Fortunately, there are three quick fixes for this:
- Use a dust collector for your table saws, router tables, and jointers. These machines will collect a high volume of dust.
- Second, dust extractors connect to miter saws, random orbit sanders, and other small tools to pull finer-grained dust into a filter and keep it out of the air.
- Lastly, and not commonly used, a power dust filter system will cycle air and capture small micron dust that hangs in the air for an hour after your saws and sanders stop.
While most woodworkers don’t mind a little dust, sweeping the woodshop floor takes time and is a health hazard.
Woodworking Mistake #6: Improper Panel Preparation and Glue-ups
At the heart of almost every woodworking project is a glued panel of some shape or size.
And that means choosing dried wood, ripping it to a proper width (an old rule is no more than 3-1/2 inches wide), and perfectly straightening the edges.
So what can go wrong? Well, many woodworkers will make one or more of the following mistakes:
- Starting with wood that is twisted and won’t make a flat panel
- Not using a jointer to straighten the edges of the wood
- Using wood wider than 4-inches
- Picking clamps with insufficient power (pros use bar clamps as they are cheap)
- Over-clamping the wood panel and squeezing all the glue out to create a dry joint
- Lastly, not allowing at least 24 hours for the panel to dry before sanding or planing
While many more things can go wrong, these are all common mistakes that are easy to avoid.
Woodworking Mistake #7: Draw First, Measure Second, and Cut Third
While many woodworking projects are small and straightforward, any project that takes more than a few hours to build needs a plan.
Which requires taking the time to:
- Draw your final project and dimensions
- Plan wood joints
- Determine where you can use lower grade plywood
- Identify a cut sheet of material required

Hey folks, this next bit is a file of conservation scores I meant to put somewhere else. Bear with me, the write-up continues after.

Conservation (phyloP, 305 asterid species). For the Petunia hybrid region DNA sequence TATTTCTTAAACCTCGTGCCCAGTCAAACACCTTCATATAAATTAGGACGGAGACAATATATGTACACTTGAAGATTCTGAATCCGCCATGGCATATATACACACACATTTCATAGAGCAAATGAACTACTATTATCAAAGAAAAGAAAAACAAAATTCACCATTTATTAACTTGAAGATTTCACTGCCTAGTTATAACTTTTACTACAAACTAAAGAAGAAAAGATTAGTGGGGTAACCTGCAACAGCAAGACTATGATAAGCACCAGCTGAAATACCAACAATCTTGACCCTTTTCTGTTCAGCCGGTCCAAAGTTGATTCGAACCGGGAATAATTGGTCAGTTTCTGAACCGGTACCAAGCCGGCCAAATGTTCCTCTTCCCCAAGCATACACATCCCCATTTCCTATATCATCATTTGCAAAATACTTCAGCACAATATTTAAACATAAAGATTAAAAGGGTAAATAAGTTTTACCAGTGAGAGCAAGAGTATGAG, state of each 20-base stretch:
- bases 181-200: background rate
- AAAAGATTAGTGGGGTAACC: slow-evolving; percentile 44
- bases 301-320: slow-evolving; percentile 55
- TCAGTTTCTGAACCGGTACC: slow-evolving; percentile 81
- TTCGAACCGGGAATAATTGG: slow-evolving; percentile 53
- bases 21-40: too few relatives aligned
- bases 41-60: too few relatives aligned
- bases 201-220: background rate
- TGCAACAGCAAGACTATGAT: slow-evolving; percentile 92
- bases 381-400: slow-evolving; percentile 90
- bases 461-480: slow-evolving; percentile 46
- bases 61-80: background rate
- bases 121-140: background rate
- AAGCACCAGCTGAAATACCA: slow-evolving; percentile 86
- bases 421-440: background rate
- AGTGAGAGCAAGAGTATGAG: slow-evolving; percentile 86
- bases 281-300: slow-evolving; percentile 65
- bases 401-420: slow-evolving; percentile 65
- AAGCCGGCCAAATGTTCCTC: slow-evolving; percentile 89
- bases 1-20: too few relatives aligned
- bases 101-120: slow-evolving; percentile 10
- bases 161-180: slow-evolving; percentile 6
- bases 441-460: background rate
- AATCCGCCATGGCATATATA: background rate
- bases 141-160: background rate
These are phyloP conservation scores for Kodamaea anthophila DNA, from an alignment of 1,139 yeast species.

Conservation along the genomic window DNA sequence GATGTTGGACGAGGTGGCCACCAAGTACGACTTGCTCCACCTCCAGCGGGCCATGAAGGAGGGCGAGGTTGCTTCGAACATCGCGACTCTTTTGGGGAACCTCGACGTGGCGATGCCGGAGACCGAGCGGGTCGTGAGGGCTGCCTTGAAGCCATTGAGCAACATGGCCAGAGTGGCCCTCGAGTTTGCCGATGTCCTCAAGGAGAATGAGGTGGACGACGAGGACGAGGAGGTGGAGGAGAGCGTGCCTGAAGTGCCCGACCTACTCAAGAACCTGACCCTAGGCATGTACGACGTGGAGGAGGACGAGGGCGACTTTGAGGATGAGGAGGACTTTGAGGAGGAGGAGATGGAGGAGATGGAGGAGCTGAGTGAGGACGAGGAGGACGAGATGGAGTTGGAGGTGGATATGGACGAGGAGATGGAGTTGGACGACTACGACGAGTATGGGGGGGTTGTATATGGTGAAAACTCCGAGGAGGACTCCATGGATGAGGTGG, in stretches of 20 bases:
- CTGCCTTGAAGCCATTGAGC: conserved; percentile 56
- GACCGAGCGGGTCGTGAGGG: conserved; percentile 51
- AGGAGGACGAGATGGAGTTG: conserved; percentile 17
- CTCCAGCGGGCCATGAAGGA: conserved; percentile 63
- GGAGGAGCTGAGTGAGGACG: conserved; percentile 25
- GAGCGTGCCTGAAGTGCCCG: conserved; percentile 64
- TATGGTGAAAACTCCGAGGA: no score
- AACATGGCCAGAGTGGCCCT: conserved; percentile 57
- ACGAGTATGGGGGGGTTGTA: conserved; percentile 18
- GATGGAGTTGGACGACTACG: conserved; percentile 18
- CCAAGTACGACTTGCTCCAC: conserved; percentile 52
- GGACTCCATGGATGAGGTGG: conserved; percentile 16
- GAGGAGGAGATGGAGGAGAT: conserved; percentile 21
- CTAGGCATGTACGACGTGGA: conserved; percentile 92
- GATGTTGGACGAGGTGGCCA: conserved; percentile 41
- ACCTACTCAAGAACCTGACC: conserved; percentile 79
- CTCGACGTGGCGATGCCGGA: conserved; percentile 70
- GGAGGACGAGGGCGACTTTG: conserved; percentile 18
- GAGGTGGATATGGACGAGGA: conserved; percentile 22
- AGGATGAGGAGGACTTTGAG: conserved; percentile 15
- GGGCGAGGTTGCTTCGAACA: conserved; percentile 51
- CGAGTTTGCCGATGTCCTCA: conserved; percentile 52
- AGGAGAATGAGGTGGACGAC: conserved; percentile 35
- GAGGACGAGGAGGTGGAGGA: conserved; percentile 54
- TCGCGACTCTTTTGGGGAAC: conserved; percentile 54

- Count hinges and drawer slides (if needed)
Because larger projects can be time-consuming to plan, most woodworkers will draw out key components once and then translate that design too, for example, other kitchen cabinets.
Finally, design software like SketchUp is popular with woodworkers as it gives an open platform to draw just about anything.
Woodworking Mistake #8: Dull or Dirty Cutting Edges
You’ve heard the saying dull knives cut more people than sharp knives.
While the same saying may not apply to woodworking, having dull blades and bits can cause a lot of grief:
- Saw blades with pitch buildup can heat up and burn
- Worn router bits are more prone to chipping wood than cleanly removing it
- Carbide saw blades that have lost their edge eventually burn the wood and cause extra sanding work
The solution? Invest in a quality diamond sharpening system for bits and send your blades out for sharpening regularly.
woodworking Mistake #9: Rushing Into Finishing
After hours or days doing everything possible to perfect your project, the last risk anyone wants to take is applying a lousy finish.
But unfortunately, that is all too common.
Common issues (and how to fix them) include:
- Improper sanding will leave blemishes in the finish. Just take extra time and be sure to sand down to 220 grit. Then use a bright light to inspect all of the surfaces.
- For porous woods like pine, use a preconditioned to prevent blotching from variation in grain and density.
- Test stains, especially dark tones, on a sanded sample piece to see what challenges you may incur.
- Spend some time researching top coats and go with a finish that matches your skill. For example, don’t start with an HVLP system for lacquer. Instead, choose a wipe on urethane that is simple to apply
Mastering wood finishes is an art that takes practice, patience and planning.
Woodworking Mistake #10: Sticking to One Style of Woodworking
So this might be a surprise but the biggest mistake for even experienced woodworkers is not mixing up woodworking projects to learn new things.
Take cabinetmaking as an example. While you may master box construction, shaker doors and dovetail drawers there isn’t much need for learning mortise and tenons joints.
Or if your projects are all about wood turning the world of small shop wood carving (that can enhance your turning projects) won’t be explored.
So rather than stick to one niche of woodworking be sure to branch out and test the boundaries of your skills.